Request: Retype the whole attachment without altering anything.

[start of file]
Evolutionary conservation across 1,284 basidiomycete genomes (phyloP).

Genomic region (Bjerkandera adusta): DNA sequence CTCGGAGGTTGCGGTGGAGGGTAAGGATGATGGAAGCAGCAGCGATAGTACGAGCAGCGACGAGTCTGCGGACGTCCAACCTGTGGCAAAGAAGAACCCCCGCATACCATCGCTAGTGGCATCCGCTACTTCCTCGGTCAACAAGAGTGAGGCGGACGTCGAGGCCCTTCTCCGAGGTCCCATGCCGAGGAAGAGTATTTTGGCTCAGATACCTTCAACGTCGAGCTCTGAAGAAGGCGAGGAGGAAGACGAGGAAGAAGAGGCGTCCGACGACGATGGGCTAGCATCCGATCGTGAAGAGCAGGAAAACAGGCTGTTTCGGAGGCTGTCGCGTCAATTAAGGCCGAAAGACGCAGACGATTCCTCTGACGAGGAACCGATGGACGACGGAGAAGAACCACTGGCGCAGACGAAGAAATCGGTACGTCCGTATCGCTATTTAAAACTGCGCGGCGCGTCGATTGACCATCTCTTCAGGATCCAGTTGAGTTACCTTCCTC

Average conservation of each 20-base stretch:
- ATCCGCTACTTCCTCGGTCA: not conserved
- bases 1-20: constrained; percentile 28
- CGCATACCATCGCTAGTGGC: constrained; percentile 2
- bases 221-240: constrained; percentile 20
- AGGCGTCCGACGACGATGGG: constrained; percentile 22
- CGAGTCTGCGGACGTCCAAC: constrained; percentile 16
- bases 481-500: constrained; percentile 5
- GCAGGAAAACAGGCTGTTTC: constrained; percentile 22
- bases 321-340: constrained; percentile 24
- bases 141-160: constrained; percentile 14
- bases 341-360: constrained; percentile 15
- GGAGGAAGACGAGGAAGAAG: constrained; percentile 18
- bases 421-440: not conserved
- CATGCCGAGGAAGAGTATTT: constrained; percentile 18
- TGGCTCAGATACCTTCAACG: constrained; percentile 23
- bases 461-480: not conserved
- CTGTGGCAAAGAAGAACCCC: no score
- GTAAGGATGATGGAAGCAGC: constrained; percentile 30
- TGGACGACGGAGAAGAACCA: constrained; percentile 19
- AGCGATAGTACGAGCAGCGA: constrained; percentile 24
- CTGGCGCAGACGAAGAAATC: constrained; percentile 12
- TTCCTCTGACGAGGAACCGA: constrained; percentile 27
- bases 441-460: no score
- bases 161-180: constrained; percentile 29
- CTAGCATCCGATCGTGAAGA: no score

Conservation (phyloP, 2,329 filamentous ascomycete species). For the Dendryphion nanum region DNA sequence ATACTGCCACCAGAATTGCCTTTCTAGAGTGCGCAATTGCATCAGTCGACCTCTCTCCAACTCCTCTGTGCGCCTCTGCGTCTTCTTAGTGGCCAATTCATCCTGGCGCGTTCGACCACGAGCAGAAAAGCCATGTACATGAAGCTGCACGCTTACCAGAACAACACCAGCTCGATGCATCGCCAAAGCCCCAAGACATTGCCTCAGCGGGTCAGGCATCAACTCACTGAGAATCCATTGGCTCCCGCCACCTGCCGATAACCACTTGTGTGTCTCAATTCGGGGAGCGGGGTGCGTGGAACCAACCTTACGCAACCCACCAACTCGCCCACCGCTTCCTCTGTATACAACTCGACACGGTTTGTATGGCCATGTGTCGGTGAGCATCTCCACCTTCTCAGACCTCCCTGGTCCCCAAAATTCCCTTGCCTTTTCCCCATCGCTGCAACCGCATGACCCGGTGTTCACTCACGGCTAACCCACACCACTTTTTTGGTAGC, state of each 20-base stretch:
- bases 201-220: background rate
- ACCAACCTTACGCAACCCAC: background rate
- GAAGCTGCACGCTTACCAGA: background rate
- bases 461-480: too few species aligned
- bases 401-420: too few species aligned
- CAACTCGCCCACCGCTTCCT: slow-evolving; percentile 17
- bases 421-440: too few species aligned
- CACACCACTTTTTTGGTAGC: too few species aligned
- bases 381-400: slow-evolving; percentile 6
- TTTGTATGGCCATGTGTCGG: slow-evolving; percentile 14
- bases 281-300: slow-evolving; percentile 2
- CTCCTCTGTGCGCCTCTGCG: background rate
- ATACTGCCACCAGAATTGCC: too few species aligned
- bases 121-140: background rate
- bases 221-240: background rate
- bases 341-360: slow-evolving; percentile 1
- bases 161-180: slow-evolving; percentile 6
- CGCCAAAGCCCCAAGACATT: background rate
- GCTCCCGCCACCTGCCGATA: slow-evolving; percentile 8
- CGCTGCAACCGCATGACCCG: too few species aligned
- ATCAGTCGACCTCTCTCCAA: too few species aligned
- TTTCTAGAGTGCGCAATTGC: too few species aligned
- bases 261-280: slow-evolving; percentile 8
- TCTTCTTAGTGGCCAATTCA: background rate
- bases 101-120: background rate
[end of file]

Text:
Evolutionary conservation across 1,284 basidiomycete genomes (phyloP).

Genomic region (Bjerkandera adusta): DNA sequence CTCGGAGGTTGCGGTGGAGGGTAAGGATGATGGAAGCAGCAGCGATAGTACGAGCAGCGACGAGTCTGCGGACGTCCAACCTGTGGCAAAGAAGAACCCCCGCATACCATCGCTAGTGGCATCCGCTACTTCCTCGGTCAACAAGAGTGAGGCGGACGTCGAGGCCCTTCTCCGAGGTCCCATGCCGAGGAAGAGTATTTTGGCTCAGATACCTTCAACGTCGAGCTCTGAAGAAGGCGAGGAGGAAGACGAGGAAGAAGAGGCGTCCGACGACGATGGGCTAGCATCCGATCGTGAAGAGCAGGAAAACAGGCTGTTTCGGAGGCTGTCGCGTCAATTAAGGCCGAAAGACGCAGACGATTCCTCTGACGAGGAACCGATGGACGACGGAGAAGAACCACTGGCGCAGACGAAGAAATCGGTACGTCCGTATCGCTATTTAAAACTGCGCGGCGCGTCGATTGACCATCTCTTCAGGATCCAGTTGAGTTACCTTCCTC

Average conservation of each 20-base stretch:
- ATCCGCTACTTCCTCGGTCA: not conserved
- bases 1-20: constrained; percentile 28
- CGCATACCATCGCTAGTGGC: constrained; percentile 2
- bases 221-240: constrained; percentile 20
- AGGCGTCCGACGACGATGGG: constrained; percentile 22
- CGAGTCTGCGGACGTCCAAC: constrained; percentile 16
- bases 481-500: constrained; percentile 5
- GCAGGAAAACAGGCTGTTTC: constrained; percentile 22
- bases 321-340: constrained; percentile 24
- bases 141-160: constrained; percentile 14
- bases 341-360: constrained; percentile 15
- GGAGGAAGACGAGGAAGAAG: constrained; percentile 18
- bases 421-440: not conserved
- CATGCCGAGGAAGAGTATTT: constrained; percentile 18
- TGGCTCAGATACCTTCAACG: constrained; percentile 23
- bases 461-480: not conserved
- CTGTGGCAAAGAAGAACCCC: no score
- GTAAGGATGATGGAAGCAGC: constrained; percentile 30
- TGGACGACGGAGAAGAACCA: constrained; percentile 19
- AGCGATAGTACGAGCAGCGA: constrained; percentile 24
- CTGGCGCAGACGAAGAAATC: constrained; percentile 12
- TTCCTCTGACGAGGAACCGA: constrained; percentile 27
- bases 441-460: no score
- bases 161-180: constrained; percentile 29
- CTAGCATCCGATCGTGAAGA: no score

Conservation (phyloP, 2,329 filamentous ascomycete species). For the Dendryphion nanum region DNA sequence ATACTGCCACCAGAATTGCCTTTCTAGAGTGCGCAATTGCATCAGTCGACCTCTCTCCAACTCCTCTGTGCGCCTCTGCGTCTTCTTAGTGGCCAATTCATCCTGGCGCGTTCGACCACGAGCAGAAAAGCCATGTACATGAAGCTGCACGCTTACCAGAACAACACCAGCTCGATGCATCGCCAAAGCCCCAAGACATTGCCTCAGCGGGTCAGGCATCAACTCACTGAGAATCCATTGGCTCCCGCCACCTGCCGATAACCACTTGTGTGTCTCAATTCGGGGAGCGGGGTGCGTGGAACCAACCTTACGCAACCCACCAACTCGCCCACCGCTTCCTCTGTATACAACTCGACACGGTTTGTATGGCCATGTGTCGGTGAGCATCTCCACCTTCTCAGACCTCCCTGGTCCCCAAAATTCCCTTGCCTTTTCCCCATCGCTGCAACCGCATGACCCGGTGTTCACTCACGGCTAACCCACACCACTTTTTTGGTAGC, state of each 20-base stretch:
- bases 201-220: background rate
- ACCAACCTTACGCAACCCAC: background rate
- GAAGCTGCACGCTTACCAGA: background rate
- bases 461-480: too few species aligned
- bases 401-420: too few species aligned
- CAACTCGCCCACCGCTTCCT: slow-evolving; percentile 17
- bases 421-440: too few species aligned
- CACACCACTTTTTTGGTAGC: too few species aligned
- bases 381-400: slow-evolving; percentile 6
- TTTGTATGGCCATGTGTCGG: slow-evolving; percentile 14
- bases 281-300: slow-evolving; percentile 2
- CTCCTCTGTGCGCCTCTGCG: background rate
- ATACTGCCACCAGAATTGCC: too few species aligned
- bases 121-140: background rate
- bases 221-240: background rate
- bases 341-360: slow-evolving; percentile 1
- bases 161-180: slow-evolving; percentile 6
- CGCCAAAGCCCCAAGACATT: background rate
- GCTCCCGCCACCTGCCGATA: slow-evolving; percentile 8
- CGCTGCAACCGCATGACCCG: too few species aligned
- ATCAGTCGACCTCTCTCCAA: too few species aligned
- TTTCTAGAGTGCGCAATTGC: too few species aligned
- bases 261-280: slow-evolving; percentile 8
- TCTTCTTAGTGGCCAATTCA: background rate
- bases 101-120: background rate